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Post-MC11: Charting a way forward for LDCs, SVEs and SSA countries

Post-MC11: Charting a way forward for LDCs, SVEs and SSA countries
Photo credit: EIF

07 Mar 2018

The 11th World Trade Organization (WTO) Ministerial Conference (MC11) was held from 10-13 December 2017 in Buenos Aires, Argentina, against a backdrop of considerable changes to the global, political, economic and trading landscape, particularly since the time the Doha Round of multilateral trade negotiations was initiated in 2001, almost 17 years ago.

These changes to the landscape and new geopolitical dynamics obviously lead to evolutions in Members’ interests and positions on traditional negotiating issues, making it extremely difficult to make meaningful progress on them. To add to the complexities, a host of trade and trade-related issues with impacts on global trade have emerged, such as the rapid growth in e-commerce, the rise of global value chains and climate change, which all pose new challenges to the world economy.

In general, countries do not dispute the importance of these issues, but rather the ‘how’, the ‘where’ and the ‘when’ in terms of addressing them. Some Members insisted on finding solutions to longstanding issues, whereas some felt the Doha architecture no longer served their evolved interests and was no longer relevant to emerging issues related to modern business practice and trade. Consequently, MC11 saw modest outcomes.


More remains to be done to ensure the WTO and countries continue to engage to sustain the momentum created by the Trade Facilitation Agreement (TFA) and to build confidence in the multilateral trading system to bring global prosperity. The multilateral trading system is particularly important for the poorest, smallest and least developed countries of the world.

This issue of the Commonwealth Trade Hot Topics examines the outcome of MC11 and assesses the technical and strategic way forward for least developed countries (LDCs), small, vulnerable economies (SVEs) and sub-Saharan African (SSA) countries, especially from the perspective of a changing global, political, economic and trading landscape and the evolution of interests and negotiating terrain at the WTO.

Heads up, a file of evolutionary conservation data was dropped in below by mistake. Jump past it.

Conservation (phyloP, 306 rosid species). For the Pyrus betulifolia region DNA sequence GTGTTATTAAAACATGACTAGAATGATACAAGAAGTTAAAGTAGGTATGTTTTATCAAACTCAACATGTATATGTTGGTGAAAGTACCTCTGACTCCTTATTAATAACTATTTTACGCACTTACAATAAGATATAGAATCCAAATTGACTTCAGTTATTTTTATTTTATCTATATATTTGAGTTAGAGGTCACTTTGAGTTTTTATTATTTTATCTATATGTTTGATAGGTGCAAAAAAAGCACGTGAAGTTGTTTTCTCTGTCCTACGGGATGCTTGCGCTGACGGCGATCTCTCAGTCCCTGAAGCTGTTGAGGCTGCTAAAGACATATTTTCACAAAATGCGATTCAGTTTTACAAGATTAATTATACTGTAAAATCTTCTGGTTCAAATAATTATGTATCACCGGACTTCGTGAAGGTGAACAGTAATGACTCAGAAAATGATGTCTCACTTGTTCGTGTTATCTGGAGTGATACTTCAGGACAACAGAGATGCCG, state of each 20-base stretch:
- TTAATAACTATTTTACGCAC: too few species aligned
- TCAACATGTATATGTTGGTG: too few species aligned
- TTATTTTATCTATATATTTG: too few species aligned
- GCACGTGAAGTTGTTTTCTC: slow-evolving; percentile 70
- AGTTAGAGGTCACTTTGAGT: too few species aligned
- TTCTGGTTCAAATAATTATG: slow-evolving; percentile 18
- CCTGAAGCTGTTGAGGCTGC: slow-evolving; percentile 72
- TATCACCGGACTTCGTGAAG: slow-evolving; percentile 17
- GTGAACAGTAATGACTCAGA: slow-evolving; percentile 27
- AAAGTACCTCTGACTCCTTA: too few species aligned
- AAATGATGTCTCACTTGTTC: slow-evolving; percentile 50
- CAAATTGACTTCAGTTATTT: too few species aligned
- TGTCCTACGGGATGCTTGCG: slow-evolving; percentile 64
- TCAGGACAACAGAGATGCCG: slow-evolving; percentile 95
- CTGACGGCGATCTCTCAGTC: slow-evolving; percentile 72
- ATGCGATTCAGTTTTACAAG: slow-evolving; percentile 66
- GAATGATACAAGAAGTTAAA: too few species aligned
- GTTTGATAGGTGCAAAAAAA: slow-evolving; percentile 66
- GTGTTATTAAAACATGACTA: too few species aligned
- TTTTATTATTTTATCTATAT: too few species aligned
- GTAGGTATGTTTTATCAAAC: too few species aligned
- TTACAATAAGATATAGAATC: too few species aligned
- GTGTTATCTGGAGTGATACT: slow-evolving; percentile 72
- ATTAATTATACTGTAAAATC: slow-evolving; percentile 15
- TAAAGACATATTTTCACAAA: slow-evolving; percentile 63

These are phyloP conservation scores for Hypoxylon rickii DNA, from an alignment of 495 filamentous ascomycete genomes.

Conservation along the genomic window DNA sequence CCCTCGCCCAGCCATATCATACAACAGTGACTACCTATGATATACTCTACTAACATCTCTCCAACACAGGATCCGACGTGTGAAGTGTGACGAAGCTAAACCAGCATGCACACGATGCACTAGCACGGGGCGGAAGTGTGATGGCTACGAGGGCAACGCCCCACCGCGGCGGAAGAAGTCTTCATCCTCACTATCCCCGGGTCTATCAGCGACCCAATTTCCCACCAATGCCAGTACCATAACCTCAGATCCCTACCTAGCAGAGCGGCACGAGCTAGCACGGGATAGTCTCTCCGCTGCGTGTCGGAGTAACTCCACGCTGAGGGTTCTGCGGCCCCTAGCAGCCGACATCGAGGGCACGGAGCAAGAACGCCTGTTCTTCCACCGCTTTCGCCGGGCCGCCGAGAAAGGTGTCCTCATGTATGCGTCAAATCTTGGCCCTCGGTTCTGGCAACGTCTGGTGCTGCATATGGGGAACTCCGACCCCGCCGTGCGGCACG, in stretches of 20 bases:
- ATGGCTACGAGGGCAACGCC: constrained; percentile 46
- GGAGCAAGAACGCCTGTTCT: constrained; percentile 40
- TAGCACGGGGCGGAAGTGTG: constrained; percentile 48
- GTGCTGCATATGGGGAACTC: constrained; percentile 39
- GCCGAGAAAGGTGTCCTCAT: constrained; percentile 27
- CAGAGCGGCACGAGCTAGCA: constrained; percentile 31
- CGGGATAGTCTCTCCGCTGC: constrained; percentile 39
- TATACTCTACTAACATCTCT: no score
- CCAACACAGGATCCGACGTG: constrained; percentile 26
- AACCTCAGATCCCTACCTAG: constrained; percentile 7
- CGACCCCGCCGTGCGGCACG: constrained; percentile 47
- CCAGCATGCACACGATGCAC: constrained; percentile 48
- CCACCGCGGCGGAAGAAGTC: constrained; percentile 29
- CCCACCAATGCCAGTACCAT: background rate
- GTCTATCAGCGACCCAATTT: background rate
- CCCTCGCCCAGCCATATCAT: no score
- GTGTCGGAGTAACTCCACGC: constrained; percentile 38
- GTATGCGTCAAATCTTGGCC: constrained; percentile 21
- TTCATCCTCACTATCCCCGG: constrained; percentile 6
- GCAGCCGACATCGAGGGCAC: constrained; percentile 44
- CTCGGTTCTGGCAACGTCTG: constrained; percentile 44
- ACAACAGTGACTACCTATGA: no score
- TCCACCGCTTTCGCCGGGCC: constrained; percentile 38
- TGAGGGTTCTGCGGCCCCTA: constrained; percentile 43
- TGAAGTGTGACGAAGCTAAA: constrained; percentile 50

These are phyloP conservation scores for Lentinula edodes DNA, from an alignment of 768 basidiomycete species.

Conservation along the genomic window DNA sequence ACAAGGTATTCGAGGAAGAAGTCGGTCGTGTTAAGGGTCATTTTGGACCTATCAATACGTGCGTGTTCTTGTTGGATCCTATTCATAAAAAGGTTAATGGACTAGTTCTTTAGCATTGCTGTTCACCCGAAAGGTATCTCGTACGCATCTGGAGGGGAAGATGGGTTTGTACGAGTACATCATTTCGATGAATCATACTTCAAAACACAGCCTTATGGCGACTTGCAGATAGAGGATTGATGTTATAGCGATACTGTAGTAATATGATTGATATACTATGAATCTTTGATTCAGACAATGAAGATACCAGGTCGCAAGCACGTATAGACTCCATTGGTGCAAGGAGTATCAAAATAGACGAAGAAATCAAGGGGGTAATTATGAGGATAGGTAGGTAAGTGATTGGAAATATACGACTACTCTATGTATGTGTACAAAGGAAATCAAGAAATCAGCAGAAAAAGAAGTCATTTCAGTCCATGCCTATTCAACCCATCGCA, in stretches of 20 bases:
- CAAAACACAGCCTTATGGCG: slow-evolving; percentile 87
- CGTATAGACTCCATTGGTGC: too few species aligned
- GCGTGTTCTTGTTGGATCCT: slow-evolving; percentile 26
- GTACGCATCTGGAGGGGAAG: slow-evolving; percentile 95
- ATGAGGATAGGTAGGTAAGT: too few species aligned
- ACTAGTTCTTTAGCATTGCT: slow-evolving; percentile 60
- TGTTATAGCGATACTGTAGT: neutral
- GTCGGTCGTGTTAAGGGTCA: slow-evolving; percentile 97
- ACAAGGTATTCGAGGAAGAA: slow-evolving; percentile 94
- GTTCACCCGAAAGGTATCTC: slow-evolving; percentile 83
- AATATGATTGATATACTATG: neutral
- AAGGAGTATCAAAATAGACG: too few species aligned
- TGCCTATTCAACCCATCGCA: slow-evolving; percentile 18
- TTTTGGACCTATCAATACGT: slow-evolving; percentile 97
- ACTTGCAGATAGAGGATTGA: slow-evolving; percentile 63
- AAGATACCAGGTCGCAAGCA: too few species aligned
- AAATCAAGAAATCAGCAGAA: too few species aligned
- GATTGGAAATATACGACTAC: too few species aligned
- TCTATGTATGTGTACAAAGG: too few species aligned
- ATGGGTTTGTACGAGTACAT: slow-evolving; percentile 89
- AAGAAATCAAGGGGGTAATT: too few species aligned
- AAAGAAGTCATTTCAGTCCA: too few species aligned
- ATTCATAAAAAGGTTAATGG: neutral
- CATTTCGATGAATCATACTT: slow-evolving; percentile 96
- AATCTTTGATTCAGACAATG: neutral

The changing global economic and trading landscape

Several notable changes have taken place on the global economic and trading scene since the inception of the Doha Round in 2001. The growing importance of technology has given rise to changes in the way trade is conducted, requiring new rules, institutional frameworks and physical infrastructure. There is growing fragmentation of production, which has increased countries’ interdependence. Climate change is acting as a‘sword of Damocles’, forcing countries to rethink production processes and the way they organise economic and social life. Recent scientific research has confirmed that Pacific tropical cyclones and Atlantic hurricanes are likely to intensify and become more destructive as a result of ocean warming. The same study shows that the number of severe hurricanes has increased by 25-30 per cent for each degree of global warming.

Further, the advancement of several developing countries into stronger competitive economies has triggered a rebalancing exercise in a global economy that has hitherto been dominated by a few developed countries. The rising economies can now project themselves outward and play an increased role in the global economy.

Another significant development has been growing anti-globalisation and anti-trade sentiment, which contributed to a dip in global trade in 2016 and 2017. In its Trade and Development Report 2016, the United Nations Conference on Trade and Development noted that the global economy was in a fragile state and that growth in 2016 had dipped to below 2.5 per cent, the rate experienced in 2014 and 2015. The WTO forecasted trade expansion in 2017 to be between 1.8 and 3.6 per cent, primarily because of the uncertainty of the global economy, which was partly a result of growing anti-globalisation sentiment and some countries pursuing protectionist and inward-looking policies that undermined high trade growth.

These changes have meant that the global economic and trading landscape is different to the one that existed in 2001 when the Doha Round was agreed, and to that in 1995, when the WTO was launched and entrusted with the responsibility of providing a forum for trade negotiations among its Members, who now number 164.

Changing positions and negotiating dynamics

The changes that have taken place have had a bearing on the evolution of countries’ interests and their positions at the WTO, including in terms of the manner in which they conduct trade negotiations. This is especially seen in the new alliances countries have created to help advance their evolved interests. The clearest example of this is that of the interests of some developing countries coming to blend with those of developed countries, as in the case of e-commerce and investment facilitation.

There are two main reasons for this evolution. First, prior to the Doha Ministerial Conference some developing countries did not have much interest in discussing e-commerce and investment, as at that time they lacked much understanding of the implications of multilateral agreements in these areas for their economies, but managed to gain in-depth knowledge which made them comfortable to discuss the issues. Second, some developing countries have developed capacity in these areas and become aware of the vital role of e-commerce and investment facilitation in trade and development. This coalescence of interests between developed and developing countries has led to the development of new alliances aimed at advancing these.